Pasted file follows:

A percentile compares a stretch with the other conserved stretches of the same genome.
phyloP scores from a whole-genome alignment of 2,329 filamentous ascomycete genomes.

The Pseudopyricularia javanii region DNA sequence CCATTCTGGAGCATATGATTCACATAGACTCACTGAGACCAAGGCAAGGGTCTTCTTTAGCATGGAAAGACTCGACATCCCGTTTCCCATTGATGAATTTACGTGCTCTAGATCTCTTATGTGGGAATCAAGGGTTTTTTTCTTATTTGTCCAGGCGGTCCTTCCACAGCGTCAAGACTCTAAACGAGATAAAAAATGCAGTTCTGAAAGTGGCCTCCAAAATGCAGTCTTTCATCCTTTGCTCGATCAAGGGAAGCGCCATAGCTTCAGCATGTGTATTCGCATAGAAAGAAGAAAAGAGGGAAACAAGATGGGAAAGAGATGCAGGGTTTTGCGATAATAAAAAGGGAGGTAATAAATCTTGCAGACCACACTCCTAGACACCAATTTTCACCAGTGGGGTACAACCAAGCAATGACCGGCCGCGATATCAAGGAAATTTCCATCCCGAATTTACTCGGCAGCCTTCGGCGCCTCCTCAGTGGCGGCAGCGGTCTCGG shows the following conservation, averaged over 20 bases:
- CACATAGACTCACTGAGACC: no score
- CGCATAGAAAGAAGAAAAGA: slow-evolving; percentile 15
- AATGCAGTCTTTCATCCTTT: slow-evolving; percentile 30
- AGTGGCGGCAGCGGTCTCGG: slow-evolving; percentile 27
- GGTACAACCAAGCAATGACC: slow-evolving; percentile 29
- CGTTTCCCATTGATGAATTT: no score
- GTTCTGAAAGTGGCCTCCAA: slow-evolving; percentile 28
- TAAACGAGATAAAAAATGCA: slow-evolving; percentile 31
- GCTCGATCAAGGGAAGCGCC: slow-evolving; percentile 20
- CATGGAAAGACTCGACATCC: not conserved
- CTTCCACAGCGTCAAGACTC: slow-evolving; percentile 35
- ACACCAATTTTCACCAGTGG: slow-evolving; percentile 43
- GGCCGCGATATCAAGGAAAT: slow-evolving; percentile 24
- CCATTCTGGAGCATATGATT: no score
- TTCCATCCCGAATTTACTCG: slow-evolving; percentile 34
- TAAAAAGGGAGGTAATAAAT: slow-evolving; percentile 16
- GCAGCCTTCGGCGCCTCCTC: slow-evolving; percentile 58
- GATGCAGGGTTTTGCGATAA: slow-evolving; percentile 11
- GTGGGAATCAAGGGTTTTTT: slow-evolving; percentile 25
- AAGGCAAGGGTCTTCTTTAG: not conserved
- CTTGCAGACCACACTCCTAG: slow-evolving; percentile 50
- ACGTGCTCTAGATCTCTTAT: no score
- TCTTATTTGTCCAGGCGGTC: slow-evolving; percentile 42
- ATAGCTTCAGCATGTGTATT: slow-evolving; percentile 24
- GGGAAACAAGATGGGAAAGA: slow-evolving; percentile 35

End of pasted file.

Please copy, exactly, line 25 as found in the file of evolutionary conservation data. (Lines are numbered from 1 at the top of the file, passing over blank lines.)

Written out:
- ACGTGCTCTAGATCTCTTAT: no score